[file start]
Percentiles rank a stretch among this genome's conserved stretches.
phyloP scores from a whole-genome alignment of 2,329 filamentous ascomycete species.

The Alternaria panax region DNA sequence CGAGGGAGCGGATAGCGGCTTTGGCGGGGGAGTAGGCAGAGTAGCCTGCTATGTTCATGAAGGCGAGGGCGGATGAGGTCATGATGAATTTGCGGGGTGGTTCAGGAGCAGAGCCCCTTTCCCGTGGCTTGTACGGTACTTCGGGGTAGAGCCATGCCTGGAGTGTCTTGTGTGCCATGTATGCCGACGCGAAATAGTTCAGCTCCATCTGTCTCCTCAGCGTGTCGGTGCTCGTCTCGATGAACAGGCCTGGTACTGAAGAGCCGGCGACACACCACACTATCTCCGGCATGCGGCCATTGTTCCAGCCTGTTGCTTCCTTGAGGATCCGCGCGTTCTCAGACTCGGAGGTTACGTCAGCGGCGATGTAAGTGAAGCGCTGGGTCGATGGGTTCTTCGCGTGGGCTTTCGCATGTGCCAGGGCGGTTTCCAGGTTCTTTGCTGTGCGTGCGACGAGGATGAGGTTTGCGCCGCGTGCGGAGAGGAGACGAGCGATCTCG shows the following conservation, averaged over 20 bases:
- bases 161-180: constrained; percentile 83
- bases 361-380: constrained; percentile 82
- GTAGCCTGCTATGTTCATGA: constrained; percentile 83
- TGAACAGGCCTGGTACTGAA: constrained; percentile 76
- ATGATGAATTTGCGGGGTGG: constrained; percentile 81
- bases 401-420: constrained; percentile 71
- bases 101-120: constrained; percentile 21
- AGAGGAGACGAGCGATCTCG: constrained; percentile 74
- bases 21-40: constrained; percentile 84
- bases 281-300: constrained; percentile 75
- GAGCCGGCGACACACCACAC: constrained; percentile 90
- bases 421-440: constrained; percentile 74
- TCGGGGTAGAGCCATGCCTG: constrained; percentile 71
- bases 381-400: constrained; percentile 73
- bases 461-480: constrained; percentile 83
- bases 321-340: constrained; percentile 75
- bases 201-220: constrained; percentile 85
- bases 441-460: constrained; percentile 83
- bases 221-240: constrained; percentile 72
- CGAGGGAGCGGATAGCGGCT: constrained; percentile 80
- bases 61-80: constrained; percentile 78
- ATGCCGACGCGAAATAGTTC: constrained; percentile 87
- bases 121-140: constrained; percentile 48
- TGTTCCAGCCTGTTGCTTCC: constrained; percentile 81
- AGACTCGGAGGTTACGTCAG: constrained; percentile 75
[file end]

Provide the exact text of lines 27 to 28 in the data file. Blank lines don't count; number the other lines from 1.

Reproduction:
- TGTTCCAGCCTGTTGCTTCC: constrained; percentile 81
- AGACTCGGAGGTTACGTCAG: constrained; percentile 75